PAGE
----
Settlers moved south with small herds of family cows while others were setting up homesteads with the promise of branding and claiming the cattle that roamed free at the time. By the late 1880s, these Cracker homesteads were beginning to show some progress and hope for a better tomorrow. Barbed-wire fence led to better control of cattle, and large-scale commercial agriculture introduced new crops to the state. They planted, harvested, cooked, baked, canned and preserved.
Other parts of the country were discovering rural Florida through the writings of Harriet Beecher Stowe and her book Palmetto Leaves, with stories centered around her orange grove and winter home on a bluff overlooking the Saint Johns River, in Mandarin. Stowe described the scent of orange blossoms as having “a stimulating effect on our nerves—a sort of dreamy intoxication” describing the beautiful orange groves with their “stately orange tree, thirty feet high with spreading, graceful top and varnished green leaves, full of golden fruit.”
She told of Indian raids and shooting gators, but she also introduced the charming state to a whole new group of wealthy people who came to visit and chose to stay and make a home in the sparsely populated Sunshine State. Finding a cook proved to be a challenge, as she declares the extent and knowledge of their cooking was to mix meal with water and salt for hoecakes and to fry salt pork or ham or chicken. She describes catching fish for dinner: A hole is “dug in the smooth white sand; and a fire of dry light wood is merrily crackling therein…the fire has burned low, and the sand-hole is thoroughly heated… great broad bonnet-leaves” are used to double-line the hole and the fish are baked clambake style. When removed “the whole external part of the fish–scales, skin, and fins–comes off, leaving the meat white and pure, and deliciously juicy.”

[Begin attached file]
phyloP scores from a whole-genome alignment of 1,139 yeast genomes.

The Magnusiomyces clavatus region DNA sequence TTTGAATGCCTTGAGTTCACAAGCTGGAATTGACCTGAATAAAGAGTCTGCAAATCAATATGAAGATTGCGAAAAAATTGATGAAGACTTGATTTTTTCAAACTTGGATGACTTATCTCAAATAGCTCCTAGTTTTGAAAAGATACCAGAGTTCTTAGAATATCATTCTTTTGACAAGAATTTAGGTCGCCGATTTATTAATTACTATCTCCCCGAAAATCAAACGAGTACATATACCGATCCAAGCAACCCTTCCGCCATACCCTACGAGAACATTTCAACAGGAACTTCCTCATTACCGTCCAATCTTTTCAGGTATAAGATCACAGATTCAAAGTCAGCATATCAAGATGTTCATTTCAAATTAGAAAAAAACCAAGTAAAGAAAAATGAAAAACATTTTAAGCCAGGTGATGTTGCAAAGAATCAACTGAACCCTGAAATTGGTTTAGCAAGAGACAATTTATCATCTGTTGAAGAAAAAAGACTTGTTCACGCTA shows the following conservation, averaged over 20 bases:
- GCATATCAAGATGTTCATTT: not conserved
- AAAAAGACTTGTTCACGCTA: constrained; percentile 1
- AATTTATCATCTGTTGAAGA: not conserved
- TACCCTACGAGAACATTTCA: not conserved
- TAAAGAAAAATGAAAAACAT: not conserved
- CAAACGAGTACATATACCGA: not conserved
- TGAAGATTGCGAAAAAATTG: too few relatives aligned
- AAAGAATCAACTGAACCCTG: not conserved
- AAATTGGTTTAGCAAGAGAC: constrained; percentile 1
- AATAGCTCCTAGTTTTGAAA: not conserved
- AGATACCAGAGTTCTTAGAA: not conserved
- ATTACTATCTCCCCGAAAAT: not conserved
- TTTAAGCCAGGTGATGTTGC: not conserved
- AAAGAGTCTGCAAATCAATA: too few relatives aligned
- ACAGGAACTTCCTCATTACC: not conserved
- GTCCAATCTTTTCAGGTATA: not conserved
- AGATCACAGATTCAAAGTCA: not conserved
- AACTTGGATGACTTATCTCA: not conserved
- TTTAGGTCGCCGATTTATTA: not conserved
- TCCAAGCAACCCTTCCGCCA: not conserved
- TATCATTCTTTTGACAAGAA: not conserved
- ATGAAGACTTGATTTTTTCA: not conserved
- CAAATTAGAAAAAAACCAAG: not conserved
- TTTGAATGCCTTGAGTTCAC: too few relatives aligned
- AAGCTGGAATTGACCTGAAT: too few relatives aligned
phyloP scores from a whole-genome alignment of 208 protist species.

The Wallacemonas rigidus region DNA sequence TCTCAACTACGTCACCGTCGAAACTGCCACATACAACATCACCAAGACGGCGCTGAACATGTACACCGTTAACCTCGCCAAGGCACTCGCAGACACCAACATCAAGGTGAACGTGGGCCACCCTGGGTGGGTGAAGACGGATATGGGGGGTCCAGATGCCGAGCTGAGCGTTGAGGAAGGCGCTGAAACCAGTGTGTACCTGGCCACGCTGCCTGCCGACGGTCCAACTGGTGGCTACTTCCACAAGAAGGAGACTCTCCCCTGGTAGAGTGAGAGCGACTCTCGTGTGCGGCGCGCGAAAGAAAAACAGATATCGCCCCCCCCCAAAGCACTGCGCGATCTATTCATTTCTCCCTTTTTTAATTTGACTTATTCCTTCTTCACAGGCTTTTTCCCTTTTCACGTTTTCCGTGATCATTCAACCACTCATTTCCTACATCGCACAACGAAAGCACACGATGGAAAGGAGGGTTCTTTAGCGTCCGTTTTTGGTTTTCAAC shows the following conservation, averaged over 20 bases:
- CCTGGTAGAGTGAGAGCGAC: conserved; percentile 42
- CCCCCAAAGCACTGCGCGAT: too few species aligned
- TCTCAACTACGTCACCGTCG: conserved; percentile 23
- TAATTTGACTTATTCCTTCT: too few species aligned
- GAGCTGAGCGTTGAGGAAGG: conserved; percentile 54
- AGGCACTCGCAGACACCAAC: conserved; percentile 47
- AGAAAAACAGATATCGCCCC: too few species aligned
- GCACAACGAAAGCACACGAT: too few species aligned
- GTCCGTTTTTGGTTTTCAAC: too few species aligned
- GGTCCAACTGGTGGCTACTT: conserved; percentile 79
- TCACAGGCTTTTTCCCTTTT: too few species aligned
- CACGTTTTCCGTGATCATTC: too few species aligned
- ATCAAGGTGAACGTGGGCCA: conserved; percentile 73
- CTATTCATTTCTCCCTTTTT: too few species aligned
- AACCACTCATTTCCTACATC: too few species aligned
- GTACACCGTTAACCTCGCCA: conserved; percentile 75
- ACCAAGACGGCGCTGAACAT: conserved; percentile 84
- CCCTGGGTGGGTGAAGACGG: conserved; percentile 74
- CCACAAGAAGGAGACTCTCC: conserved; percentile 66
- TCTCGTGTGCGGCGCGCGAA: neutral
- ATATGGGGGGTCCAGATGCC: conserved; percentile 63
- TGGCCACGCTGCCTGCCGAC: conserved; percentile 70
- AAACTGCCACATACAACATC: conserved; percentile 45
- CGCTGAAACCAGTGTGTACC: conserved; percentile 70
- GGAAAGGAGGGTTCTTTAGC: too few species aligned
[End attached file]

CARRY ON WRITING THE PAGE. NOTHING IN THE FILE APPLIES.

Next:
A classic Florida cookbook still in print today was written by Marjorie Kinnan Rawlings, author of Cross Creek is Cross Creek Cookery, first published in 1942. It reads like one of her stories, with recipes throughout the book. Describing what it was like living on her orange grove at Cross Creek with her cow Dora and her cook Idella, the book is funny and fun to read. Some of the recipes are original and others are borrowed, such as the first one in the book for “Mrs. Chaney’s Spanish Bean Soup” from the Tampa mayor’s wife.
She offered three versions for the preparation of swamp cabbage: using the thinly sliced white cylinder with a French dressing, boiled with bacon, salt and pepper, similar to the dish served at the Swamp Cabbage Festival in LaBelle, or boiled with butter, cream and salt.
(A Culinary History of Florida, Harris)